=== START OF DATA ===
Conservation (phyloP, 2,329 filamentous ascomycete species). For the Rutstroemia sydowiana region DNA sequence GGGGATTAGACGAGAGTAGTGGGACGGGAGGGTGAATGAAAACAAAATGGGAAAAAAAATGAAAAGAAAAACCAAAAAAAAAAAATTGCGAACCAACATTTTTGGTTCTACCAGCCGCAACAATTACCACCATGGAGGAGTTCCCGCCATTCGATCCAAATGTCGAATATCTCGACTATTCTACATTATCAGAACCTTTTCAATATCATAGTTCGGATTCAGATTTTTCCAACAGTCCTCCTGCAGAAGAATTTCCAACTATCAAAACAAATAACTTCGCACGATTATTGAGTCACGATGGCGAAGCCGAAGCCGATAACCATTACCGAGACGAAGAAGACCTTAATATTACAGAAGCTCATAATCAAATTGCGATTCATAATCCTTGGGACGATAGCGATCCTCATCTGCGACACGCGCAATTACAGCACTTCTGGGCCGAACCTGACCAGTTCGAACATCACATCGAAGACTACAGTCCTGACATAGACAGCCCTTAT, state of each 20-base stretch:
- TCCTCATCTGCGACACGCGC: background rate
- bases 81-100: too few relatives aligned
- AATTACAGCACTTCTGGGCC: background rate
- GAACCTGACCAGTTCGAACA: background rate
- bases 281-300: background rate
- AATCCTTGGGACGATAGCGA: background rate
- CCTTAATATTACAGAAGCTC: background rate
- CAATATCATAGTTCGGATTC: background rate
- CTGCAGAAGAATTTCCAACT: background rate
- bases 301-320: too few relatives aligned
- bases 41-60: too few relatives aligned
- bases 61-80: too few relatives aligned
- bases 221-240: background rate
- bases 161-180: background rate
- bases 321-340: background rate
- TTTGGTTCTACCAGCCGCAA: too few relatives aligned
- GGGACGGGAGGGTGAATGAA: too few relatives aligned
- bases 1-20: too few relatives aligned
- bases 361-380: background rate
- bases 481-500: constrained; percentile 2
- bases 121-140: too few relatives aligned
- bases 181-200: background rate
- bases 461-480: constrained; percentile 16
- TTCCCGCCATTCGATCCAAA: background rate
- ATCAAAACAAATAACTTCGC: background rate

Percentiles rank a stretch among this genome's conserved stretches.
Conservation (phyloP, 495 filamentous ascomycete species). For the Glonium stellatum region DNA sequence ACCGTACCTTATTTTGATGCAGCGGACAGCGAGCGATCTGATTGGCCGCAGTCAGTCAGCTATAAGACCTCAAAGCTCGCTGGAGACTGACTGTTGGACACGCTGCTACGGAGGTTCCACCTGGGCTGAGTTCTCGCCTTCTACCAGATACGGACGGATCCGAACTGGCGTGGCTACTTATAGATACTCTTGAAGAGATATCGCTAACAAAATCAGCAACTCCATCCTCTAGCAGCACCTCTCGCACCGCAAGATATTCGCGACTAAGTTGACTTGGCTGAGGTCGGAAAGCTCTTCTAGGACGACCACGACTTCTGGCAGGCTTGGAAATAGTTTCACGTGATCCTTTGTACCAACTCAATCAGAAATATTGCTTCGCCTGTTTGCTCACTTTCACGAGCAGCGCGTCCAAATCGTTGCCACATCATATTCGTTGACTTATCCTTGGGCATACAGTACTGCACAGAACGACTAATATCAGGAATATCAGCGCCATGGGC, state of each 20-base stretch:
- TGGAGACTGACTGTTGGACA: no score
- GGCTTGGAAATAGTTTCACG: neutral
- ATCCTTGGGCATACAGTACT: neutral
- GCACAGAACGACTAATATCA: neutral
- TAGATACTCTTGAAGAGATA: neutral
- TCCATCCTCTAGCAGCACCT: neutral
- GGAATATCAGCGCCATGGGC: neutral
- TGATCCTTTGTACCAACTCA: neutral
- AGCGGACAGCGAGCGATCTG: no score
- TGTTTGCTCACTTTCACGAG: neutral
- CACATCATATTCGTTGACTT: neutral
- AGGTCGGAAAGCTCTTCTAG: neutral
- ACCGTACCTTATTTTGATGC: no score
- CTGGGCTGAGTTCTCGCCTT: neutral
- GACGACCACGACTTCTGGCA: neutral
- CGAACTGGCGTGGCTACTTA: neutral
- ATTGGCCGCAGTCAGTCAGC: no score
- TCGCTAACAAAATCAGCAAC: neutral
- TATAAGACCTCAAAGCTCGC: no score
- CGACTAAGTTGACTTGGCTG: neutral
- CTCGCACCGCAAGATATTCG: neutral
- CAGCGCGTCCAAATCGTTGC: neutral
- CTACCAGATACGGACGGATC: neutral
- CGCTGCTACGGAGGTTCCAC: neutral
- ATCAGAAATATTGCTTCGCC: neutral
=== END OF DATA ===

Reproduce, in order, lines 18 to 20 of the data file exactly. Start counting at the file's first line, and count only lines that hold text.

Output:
- GGGACGGGAGGGTGAATGAA: too few relatives aligned
- bases 1-20: too few relatives aligned
- bases 361-380: background rate